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He was getting lost, driving on an expired license and couldn't remember his address or phone number. He calls my son every other day asking about the car.

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Driving - - tough subject. I dreaded this situation for years before it happened. Before my Dad's illness, he was always heading out in the care to do something. Errands, dogpark, or just going for a ride. Multiple times a day. He didn't like to sit at home. I totally dreaded the day he would not be able to drive anymore.

When illness struck and that day came, every day he wanted to know when he could drive again, where was his car, etc. He said it was my fault, I was keeping him from driving. I didn't want to lie to him, but I also didn't want him to be stressed out, and I didn't want to be the bad guy. So I told him the truth: It wasn't me keeping him from driving, I would love nothing more than for him to drive again....as soon as the doctor said he was medically cleared for driving. If he didn't believe me, I told him to ask the doctor himself. But until then, I would happily drive him anywhere he wanted to go at (almost) any time. I told him I knew that it wasn't as good as driving himself, but it was better than sitting at home all day and we could spend time together.
And sure enough, the next time we were at the doctor, he asked. I knew the doctor wouldn't let him drive again. But where I've never had to have this conversation before, doctors have had it many times and can do better with it. Of course, then he was annoyed with the doctor, but he also respected and believed the doctor. And eventually, he got used to me driving him around.
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I agree with Grandma1954. Keep giving him reasons why the car is not available. If his dementia is bad enough that he cannot or should not drive, chances are he will not remember your responses. You can enhance your answers by telling him what is being repaired on the car - needs a new battery, had a flat tire, the alternator needed to be replaced, etc. Then change the subject. There may come a time when you need to reduce his access to the phone.
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Lots of ways to deflect this...
The car is in the shop.
Son needed it because his car is in the shop
The doctor said while you are taking this medicine you can not drive the car
With each of these statements follow up with ..."let's do this" then you can drive where you need to go or if you have no plans to go out say we need to do the dishes, the laundry, some cooking...anything that will get away from the subject.

It took a while but eventually my husband forgot about the car or at least he did not ask all the time and was satisfied when we went for a drive.
With dementia of any type keep one thing in your mind about a behavior that you are trying to work with.."This to will pass"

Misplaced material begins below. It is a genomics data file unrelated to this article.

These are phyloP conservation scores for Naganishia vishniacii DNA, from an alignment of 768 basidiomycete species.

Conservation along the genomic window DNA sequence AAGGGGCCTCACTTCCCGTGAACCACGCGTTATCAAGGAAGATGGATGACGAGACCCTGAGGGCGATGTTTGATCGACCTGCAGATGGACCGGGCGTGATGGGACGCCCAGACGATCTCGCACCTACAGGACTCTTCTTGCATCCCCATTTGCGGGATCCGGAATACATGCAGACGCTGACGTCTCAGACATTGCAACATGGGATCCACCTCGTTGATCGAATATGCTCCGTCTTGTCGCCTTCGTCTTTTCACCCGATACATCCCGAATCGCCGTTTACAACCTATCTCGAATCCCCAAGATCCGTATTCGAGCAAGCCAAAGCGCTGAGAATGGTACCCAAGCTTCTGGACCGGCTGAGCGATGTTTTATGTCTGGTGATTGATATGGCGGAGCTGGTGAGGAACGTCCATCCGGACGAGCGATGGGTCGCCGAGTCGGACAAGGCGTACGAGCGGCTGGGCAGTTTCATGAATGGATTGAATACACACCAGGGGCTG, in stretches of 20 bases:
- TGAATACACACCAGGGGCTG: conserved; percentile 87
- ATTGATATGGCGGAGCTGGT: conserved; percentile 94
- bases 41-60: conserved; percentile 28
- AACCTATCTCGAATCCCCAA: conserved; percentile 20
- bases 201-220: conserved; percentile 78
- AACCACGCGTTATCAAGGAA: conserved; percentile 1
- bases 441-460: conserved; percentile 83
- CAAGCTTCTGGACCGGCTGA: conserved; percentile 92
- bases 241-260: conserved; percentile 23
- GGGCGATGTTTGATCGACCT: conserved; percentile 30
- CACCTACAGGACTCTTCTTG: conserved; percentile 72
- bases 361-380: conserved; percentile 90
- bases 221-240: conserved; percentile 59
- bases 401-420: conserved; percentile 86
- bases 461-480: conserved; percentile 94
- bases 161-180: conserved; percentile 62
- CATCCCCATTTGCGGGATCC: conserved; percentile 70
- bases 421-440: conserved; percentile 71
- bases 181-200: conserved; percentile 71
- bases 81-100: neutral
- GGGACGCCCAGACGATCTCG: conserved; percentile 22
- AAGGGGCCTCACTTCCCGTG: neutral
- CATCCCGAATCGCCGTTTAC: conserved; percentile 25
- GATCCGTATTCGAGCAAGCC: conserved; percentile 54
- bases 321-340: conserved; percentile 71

For every "problem" the solution will happen due to another decline that will bring with it another set of "problems" that you had not anticipated. So while it is a "problem" now, relish the fact that he uses the phone, calls your son and talks. Soon he will not use the phone, he will not know his son, he will stop talking....
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Sorry, but my mom was relentless about this for a long time with a constant refrain of but I'm a good driver never had a ticket or an accident

Even though she passed her drivers license renewal test at 88 and didn't really drive anymore the thought that she couldn't was very hard on her

Dementia is a long tiring journey for everyone
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Car is in the shop.
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Remind your husband that the son had an emergency need, and it was his idea to generously give him the car...he will bring it back at Christmas.
White lies, repeat the next day if it works.

Ask hubs, where do you want to go, I will take you.

Have son change his phone number?
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That is soooo hard! Giving up his license and car were the hardest thing about my husband's dementia, according to him. He mourned that car for a year. Yes, the focus on the car eventually goes away, but it can take a lot longer than you'd like.

In this case maybe Son could not take Dad's calls, but instead call him. He might be more in charge of the topics that way ... or not.

No foolproof suggestions here, but I offer hugs to you, your son, and especially to your husband.
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No. Not unless you take the phone away. Son could stop answering the phone. Your husband will let the car situation go eventually. That's the good news and the bad news. I'm sure he has quiet a bit to say about the car and your son when this happens and it's hard for you to hear. Let your son know it's a problem. Perhaps he can let the call go. Then later in the day call his dad back. He may have forgotten by then. Then you can let son know if that works better. Mary I know you have a hard job. I'm wishing for you calmer days.
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